Far-right faction in European Parliament dissolved

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Wednesday, November 14, 2007

European Parliament in Brussels.

The far-right coalition Identity, Tradition, Sovereignty (ITS) in the European Parliament, collapsed today after the Romanian delegates withdrew over a dispute with Italian Alessandra Mussolini, grand-daughter of dictator Benito Mussolini.

After a Roma gipsy was accused of murdering the wife of an Italian naval officer recently, Ms Mussolini told the Romanian newspaper Cotidianul on November 2nd: "Breaking the law has become a way of life for Romanians. However, it is not about petty crimes, but horrifying crimes, that give one goose bumps."

In her comment, Ms. Mussolini did not distinguish between Roma gipsies and the rest of Romanians, which the leader of the Romanian deputies, Corneliu Vadim Tudor, found to be "a sacrilege toward our people". The far-right Greater Romania Party is running on an anti-Romani platform. Mr. Tudor went on to suggest that such a comment could be expected from the grand-daughter of Benito Mussolini, which Ms. Mussolini saw as an insult to her family.

After these five Romanian Members of the European Parliament (MEPs) left, the ITS only had 18 members left, whereas 20 members from six countries are needed to form a faction.

As a result of the dissolution, these MEPs will no longer be able to amend laws in the plenary meetings of the European Parliament, they will get less time to speech, and they will not be able to use the translator service or ask for certain financial contributions for their meetings. The bloc now misses out on an estimated 1.3 million.

Immigration tensions have soared recently in Italy, resulting in the expulsion of 20 Romanians. Since Romania joined the European Union, their citizens should be able to travel freely within the European Union, but Italy is considering restrictions on this right.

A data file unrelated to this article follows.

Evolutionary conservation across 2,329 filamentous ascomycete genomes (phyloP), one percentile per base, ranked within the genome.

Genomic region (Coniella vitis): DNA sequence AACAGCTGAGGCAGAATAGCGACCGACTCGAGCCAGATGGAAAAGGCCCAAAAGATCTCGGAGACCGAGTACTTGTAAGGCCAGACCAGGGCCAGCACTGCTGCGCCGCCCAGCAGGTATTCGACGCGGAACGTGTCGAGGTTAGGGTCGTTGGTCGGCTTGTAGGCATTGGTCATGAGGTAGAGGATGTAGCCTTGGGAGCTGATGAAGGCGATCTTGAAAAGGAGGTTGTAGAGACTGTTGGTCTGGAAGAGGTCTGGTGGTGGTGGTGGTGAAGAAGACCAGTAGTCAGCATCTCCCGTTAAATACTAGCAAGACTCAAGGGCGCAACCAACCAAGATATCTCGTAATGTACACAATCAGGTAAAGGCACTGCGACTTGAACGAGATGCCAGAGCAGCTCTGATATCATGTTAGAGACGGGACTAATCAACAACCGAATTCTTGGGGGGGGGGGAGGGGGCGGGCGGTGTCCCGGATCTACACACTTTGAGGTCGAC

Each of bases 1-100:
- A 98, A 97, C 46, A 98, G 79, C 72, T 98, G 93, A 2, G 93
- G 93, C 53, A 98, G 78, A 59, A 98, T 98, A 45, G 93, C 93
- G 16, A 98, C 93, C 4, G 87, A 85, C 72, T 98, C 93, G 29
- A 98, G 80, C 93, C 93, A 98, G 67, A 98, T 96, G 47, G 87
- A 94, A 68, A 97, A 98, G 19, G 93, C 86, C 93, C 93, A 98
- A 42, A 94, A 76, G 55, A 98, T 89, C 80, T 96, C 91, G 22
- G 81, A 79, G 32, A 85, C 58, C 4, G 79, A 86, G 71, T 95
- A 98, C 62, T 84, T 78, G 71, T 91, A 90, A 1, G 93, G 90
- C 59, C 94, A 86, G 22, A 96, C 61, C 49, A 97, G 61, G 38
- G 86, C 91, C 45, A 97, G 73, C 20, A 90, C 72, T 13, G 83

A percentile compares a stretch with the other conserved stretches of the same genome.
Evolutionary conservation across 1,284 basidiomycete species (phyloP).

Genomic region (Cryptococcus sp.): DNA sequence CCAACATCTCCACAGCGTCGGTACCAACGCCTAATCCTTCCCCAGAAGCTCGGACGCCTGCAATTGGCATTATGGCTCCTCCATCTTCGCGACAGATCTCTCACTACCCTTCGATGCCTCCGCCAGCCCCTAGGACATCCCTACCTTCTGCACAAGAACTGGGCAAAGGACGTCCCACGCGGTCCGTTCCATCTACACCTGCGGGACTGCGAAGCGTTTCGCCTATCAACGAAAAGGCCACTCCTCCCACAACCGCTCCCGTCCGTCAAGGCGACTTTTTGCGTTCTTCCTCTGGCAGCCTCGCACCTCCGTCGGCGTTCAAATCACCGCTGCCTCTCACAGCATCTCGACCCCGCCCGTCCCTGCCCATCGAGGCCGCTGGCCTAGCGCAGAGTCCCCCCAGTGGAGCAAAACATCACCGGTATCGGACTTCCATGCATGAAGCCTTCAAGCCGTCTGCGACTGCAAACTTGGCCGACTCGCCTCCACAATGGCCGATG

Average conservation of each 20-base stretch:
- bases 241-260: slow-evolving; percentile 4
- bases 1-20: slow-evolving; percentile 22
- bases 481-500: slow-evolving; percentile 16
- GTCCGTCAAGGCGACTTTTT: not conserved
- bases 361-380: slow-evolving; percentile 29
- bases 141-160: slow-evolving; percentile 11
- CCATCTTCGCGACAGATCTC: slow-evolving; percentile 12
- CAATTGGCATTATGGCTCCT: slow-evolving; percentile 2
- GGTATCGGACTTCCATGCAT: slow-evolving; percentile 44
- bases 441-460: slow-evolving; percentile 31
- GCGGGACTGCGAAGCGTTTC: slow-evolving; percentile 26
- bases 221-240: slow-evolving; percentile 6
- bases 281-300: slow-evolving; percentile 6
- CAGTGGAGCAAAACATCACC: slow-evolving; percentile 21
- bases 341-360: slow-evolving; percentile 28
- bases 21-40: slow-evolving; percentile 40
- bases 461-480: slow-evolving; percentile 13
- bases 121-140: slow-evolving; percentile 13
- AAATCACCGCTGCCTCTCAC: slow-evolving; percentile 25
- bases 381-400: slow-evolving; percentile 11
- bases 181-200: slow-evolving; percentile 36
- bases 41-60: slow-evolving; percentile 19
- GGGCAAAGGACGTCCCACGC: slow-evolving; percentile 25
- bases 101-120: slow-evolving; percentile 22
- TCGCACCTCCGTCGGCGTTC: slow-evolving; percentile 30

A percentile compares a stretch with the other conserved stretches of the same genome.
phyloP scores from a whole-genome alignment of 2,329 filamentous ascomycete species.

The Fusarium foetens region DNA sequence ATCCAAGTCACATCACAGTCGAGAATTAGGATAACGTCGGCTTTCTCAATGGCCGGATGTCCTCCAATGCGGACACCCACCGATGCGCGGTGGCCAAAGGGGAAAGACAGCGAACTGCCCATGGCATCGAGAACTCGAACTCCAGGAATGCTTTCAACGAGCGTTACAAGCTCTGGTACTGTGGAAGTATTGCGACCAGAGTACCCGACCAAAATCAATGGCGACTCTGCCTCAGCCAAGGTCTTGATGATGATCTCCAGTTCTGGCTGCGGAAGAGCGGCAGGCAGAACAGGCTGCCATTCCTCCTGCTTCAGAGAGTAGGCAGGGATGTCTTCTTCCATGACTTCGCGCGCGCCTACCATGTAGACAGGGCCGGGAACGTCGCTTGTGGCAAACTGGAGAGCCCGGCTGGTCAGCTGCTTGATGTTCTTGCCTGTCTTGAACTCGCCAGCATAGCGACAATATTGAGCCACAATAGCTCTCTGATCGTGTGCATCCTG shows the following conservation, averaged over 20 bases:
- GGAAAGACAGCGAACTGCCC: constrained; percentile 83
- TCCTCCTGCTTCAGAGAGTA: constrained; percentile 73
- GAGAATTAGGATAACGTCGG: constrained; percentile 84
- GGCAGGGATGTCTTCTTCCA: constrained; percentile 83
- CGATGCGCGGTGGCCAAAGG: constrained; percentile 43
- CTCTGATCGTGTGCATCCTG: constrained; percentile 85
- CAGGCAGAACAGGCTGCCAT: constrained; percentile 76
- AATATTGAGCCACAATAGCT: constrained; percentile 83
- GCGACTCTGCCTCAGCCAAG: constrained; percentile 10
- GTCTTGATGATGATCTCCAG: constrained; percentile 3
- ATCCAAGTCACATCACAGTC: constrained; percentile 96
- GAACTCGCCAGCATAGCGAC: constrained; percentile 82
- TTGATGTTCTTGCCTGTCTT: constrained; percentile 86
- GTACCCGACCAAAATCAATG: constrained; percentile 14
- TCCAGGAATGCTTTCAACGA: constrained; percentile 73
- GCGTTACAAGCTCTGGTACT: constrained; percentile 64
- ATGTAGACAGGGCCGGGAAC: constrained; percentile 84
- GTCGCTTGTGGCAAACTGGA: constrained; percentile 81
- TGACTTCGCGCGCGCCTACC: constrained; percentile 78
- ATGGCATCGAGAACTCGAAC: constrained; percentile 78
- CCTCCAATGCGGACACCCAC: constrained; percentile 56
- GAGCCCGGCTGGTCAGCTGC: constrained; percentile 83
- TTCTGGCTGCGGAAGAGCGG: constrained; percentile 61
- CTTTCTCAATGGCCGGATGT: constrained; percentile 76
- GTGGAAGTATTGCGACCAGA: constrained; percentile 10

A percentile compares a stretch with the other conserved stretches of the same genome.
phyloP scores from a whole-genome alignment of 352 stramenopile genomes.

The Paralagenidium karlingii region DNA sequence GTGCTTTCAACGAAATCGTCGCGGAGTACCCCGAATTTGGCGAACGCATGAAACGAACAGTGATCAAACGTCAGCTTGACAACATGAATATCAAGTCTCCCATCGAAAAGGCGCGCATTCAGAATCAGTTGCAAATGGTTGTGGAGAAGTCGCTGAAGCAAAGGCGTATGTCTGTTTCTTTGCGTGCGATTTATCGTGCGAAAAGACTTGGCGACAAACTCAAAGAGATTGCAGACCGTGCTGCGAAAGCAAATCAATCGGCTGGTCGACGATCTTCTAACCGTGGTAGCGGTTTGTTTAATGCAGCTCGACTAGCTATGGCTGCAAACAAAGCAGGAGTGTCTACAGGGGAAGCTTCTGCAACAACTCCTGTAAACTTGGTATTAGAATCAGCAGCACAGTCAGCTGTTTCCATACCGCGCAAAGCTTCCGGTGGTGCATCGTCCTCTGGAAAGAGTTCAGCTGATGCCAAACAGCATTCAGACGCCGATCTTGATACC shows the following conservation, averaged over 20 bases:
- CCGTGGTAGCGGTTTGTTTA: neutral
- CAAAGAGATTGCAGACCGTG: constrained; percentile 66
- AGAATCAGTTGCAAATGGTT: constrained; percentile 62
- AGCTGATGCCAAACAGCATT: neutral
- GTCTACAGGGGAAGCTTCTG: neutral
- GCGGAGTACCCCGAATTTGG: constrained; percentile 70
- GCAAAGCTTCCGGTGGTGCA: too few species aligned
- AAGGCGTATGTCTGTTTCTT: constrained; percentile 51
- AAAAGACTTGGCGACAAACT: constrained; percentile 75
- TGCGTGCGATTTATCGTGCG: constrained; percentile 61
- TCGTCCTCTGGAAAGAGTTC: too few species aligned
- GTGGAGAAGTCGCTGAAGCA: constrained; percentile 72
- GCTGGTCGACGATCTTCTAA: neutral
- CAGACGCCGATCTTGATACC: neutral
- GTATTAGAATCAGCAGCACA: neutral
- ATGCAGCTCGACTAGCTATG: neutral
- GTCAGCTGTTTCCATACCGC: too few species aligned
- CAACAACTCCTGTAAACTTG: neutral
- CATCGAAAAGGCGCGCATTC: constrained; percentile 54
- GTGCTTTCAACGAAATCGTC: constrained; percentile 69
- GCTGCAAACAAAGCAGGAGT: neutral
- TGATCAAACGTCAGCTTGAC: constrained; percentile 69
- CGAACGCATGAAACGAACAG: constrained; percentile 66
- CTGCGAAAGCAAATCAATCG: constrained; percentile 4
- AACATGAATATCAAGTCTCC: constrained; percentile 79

Beside the Greater Romania MEPs and several politicians from Italy, the ITS bloc was composed of members from Austria (FPÖ), Belgium (Vlaams Belang), Bulgaria (National Union Attack), France (Front National) and individual politicians from the United Kingdom.

Attempts to form a far-right coalition in the European Parliament had previously been undertaken, but the ITS faction only came together last January, after Romania and Bulgaria had joined the European Union on January 1.

The survival of the group was already doubtful, according to polls which predicted an electoral wipeout for the Greater Romania party in the elections on November 20.

Reactions

European Parliament in Strasbourg.

Several other political groups welcomed the break up, and the official announcement today was reportedly followed by some applause.

German MEP Martin Schulz, head of the left Party of European Socialists, released a statement saying that: "The good news is that the [group] of the ultra-nationalists no longer exists and cannot use the money of the European taxpayer to support its xenophobia and neo-fascism."

According to allied Liberal leader Graham Watson: "They are a casualty of their own philosophy which paints all foreigners into a single mould and encourages xenophobic and racist comments and remarks which have no place in the European Union. ... The irony of a Mussolini destroying the coherence of a far-right group will not be lost on Europeans from Bucharest to Brindisi."

English green MEP Jean Lambert put it this way: "This collection of unsavoury European politicians were united only by hatred — be it of other races, nationalities, sexualities or, ironically, the EU — and it was only a matter of time before they succumbed to a hatred of each other as well."


Sources

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